If you were a functional leader in Wau, you would think along the lines of how you can improve the environment for all your people, how would you organise them, how would you improve their lives, how would you make Wau a better place for these alluvial miners.

Maybe run courses on safety in the tiny pits they dig in the side of hills, maybe control mechanised mining a bit more, with education about the effect of sediment run-off in river systems, maybe invite NGO’s to run savings programs, private companies to run investment seminars with the miners.
Obviously, these alluvial miners aren’t the only income earners in the area. You could run programs with the local coffee growers and farmers. You could do a lot of things.

One great thing is that the police here have nice houses. This is functional leadership in action, creating a better environment for the local police. If only they could also seal the roads and fix the Wau bridges as well.
Functional leadership is something missing in PNG. A clear example is the absolute lack of support by the PNG government for local agriculture industry.
Potato is an industry that has grown without any government support. The bettlenut industry continues to put kids through education and put PMV’s on the road without any Government support, the sweet potato farmers continue to risk life and limb to bring sweet potato to Port Moresby without government support and the mothers of central province who continue to sell greens at Gordons Market despite the constant barrage harassment, do so without Government support.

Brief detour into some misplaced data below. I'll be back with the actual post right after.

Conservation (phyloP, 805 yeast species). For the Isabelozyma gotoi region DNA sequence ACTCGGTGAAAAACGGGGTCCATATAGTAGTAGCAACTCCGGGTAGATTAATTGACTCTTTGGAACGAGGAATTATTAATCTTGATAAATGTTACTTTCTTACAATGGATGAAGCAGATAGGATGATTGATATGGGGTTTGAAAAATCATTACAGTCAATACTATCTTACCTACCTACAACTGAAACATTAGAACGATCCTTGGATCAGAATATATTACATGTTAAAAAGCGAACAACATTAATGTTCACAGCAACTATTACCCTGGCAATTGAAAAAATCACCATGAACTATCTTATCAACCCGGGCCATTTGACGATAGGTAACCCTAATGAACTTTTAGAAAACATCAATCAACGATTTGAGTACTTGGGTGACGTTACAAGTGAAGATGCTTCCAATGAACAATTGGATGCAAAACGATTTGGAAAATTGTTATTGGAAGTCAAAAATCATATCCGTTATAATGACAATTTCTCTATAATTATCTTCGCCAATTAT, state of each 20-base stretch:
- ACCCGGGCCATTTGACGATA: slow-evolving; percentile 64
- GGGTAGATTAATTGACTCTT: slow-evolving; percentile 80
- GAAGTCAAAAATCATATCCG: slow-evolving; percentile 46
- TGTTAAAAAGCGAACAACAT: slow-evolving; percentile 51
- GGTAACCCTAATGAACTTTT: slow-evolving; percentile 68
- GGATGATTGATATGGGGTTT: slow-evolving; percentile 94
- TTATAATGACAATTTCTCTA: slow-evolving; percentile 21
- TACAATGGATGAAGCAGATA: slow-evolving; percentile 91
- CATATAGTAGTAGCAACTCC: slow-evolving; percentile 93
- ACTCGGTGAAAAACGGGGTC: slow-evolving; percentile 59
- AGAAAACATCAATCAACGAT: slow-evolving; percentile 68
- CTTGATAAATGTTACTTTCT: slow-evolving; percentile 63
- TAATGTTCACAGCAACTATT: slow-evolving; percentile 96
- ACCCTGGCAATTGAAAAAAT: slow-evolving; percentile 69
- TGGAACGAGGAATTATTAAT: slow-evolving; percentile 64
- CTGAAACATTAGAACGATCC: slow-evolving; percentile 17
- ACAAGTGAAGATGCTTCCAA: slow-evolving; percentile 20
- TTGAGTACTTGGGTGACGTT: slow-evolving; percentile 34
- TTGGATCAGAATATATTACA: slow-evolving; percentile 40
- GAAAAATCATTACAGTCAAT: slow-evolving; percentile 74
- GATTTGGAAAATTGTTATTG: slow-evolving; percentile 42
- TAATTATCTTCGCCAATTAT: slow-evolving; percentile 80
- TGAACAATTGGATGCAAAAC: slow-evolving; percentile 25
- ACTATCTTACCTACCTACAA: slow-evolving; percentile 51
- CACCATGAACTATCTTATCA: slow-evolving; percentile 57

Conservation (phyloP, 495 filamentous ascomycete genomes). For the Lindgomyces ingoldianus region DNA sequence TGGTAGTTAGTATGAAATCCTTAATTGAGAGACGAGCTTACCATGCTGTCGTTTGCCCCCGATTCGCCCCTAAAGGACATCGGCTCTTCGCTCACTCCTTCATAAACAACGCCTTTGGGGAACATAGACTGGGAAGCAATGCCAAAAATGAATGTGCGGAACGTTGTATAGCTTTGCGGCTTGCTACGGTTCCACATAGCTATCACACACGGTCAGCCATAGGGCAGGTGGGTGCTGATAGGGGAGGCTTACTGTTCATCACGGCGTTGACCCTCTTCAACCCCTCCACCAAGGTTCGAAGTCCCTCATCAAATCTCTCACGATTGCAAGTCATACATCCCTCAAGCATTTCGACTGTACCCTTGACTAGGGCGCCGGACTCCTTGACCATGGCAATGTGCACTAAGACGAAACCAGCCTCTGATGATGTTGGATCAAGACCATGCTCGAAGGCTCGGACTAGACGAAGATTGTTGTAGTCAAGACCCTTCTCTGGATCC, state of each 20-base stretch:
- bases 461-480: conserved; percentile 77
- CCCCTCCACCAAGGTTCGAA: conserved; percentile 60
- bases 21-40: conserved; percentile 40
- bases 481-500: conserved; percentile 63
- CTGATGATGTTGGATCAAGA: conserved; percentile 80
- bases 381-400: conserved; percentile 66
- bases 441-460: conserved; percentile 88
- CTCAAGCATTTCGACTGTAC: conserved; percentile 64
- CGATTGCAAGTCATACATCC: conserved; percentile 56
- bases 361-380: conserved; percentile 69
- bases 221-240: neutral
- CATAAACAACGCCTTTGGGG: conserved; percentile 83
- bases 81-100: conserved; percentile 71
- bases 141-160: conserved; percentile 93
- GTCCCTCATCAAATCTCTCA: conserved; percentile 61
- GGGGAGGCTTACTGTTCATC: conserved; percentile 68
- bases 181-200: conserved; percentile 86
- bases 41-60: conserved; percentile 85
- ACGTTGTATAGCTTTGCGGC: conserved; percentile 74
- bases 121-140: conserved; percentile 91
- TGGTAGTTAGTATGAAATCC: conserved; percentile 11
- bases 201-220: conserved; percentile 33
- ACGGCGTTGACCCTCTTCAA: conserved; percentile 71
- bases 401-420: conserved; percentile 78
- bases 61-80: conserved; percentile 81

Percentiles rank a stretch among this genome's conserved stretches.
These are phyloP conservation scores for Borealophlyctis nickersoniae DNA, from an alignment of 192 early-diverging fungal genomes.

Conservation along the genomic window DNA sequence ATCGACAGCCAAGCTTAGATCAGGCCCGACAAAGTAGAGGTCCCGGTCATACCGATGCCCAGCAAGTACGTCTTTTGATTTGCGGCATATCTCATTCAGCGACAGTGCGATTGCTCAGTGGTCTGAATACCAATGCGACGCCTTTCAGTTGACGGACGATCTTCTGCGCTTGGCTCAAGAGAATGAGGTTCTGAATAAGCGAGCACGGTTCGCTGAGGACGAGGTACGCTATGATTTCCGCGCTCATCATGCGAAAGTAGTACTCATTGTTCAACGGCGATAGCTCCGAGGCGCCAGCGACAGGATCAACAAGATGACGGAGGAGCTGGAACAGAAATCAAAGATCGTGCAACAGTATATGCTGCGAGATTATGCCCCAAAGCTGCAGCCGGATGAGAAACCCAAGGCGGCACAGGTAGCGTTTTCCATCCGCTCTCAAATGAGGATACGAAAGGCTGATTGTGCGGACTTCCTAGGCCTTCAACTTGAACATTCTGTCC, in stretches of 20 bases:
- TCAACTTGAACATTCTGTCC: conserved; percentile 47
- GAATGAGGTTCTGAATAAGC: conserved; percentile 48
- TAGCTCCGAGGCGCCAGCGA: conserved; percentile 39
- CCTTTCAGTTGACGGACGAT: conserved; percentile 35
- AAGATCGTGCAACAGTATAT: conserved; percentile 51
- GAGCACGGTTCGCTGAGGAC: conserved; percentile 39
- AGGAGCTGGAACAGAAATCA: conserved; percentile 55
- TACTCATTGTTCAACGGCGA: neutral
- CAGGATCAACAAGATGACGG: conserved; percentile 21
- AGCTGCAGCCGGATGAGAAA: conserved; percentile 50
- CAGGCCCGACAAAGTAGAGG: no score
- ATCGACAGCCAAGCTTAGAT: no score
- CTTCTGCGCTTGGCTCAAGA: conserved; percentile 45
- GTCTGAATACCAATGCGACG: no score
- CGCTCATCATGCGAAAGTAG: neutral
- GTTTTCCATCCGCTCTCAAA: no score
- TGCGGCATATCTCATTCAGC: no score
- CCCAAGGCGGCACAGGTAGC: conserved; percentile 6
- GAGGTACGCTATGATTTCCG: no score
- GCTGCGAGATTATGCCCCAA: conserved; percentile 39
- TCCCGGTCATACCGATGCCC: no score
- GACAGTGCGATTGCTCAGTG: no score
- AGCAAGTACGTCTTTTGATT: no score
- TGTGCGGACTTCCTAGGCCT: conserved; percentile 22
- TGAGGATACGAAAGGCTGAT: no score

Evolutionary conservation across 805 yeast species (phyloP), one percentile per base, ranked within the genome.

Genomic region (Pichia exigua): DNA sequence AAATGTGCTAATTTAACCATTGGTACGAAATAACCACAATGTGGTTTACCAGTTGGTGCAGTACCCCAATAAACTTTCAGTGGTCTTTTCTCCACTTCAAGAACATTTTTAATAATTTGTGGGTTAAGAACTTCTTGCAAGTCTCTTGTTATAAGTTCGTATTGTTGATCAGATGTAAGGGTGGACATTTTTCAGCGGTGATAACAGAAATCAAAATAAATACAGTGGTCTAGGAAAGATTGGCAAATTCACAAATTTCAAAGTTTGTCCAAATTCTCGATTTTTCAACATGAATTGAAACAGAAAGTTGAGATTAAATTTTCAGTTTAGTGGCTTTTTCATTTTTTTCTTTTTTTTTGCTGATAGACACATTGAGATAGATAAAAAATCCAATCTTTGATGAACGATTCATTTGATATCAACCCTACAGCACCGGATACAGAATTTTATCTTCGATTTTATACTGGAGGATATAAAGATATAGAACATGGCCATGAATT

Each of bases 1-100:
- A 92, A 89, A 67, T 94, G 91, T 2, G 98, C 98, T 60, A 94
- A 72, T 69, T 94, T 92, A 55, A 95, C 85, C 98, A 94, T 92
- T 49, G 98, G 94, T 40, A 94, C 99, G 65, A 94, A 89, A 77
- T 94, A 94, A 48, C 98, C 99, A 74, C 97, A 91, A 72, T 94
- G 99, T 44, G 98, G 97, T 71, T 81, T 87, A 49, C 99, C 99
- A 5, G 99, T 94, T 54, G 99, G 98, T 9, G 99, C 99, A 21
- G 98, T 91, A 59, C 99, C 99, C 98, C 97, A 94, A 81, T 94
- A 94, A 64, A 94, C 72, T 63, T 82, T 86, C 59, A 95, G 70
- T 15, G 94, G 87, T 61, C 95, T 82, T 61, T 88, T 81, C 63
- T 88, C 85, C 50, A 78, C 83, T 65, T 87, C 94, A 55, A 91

Everytime I see the police cars blazing up the Port Moresby Freeway escorting some politician I cant help but scream obscenities. The police service function is not to provide escorts. But they do. Meanwhile the Mama’s at Gordons Market continue getting harassed.

Everytime I see an image of a ‘leader’ being carried like some demi-god on a chair I cant help but laugh at the irony of it all. They like to call themselves servant-leaders, but servant leaders are not overweight, out of shape men carried on the shoulders of grown men on decorated thrones of flowers and wood.
The servant-leader is the archetype of Functional Leadership. Some of the leadership types on display in PNG, are not Functional Leadership.
An example of a mis-guided approach to leadership is the agriculture ministry’s support of a giant rice project in the Central Province. Effectively, they want to create a monopoly for a company to grow rice, killing business for current rice suppliers and effectively (and unconstitutionally) trying to stifle the development of local rice farmers. This is an example of  autocratic  type of leadership, making decisions that are not based on real economic or social value.

You would think that the Government should try to protect the PNG Potato industry or improve the value chain for the sweet potato industry, or throw resources into improving the Gordons market etc.
You would think that. But it’s a total different story today. Nothing natural in it. No cohesion, just egos.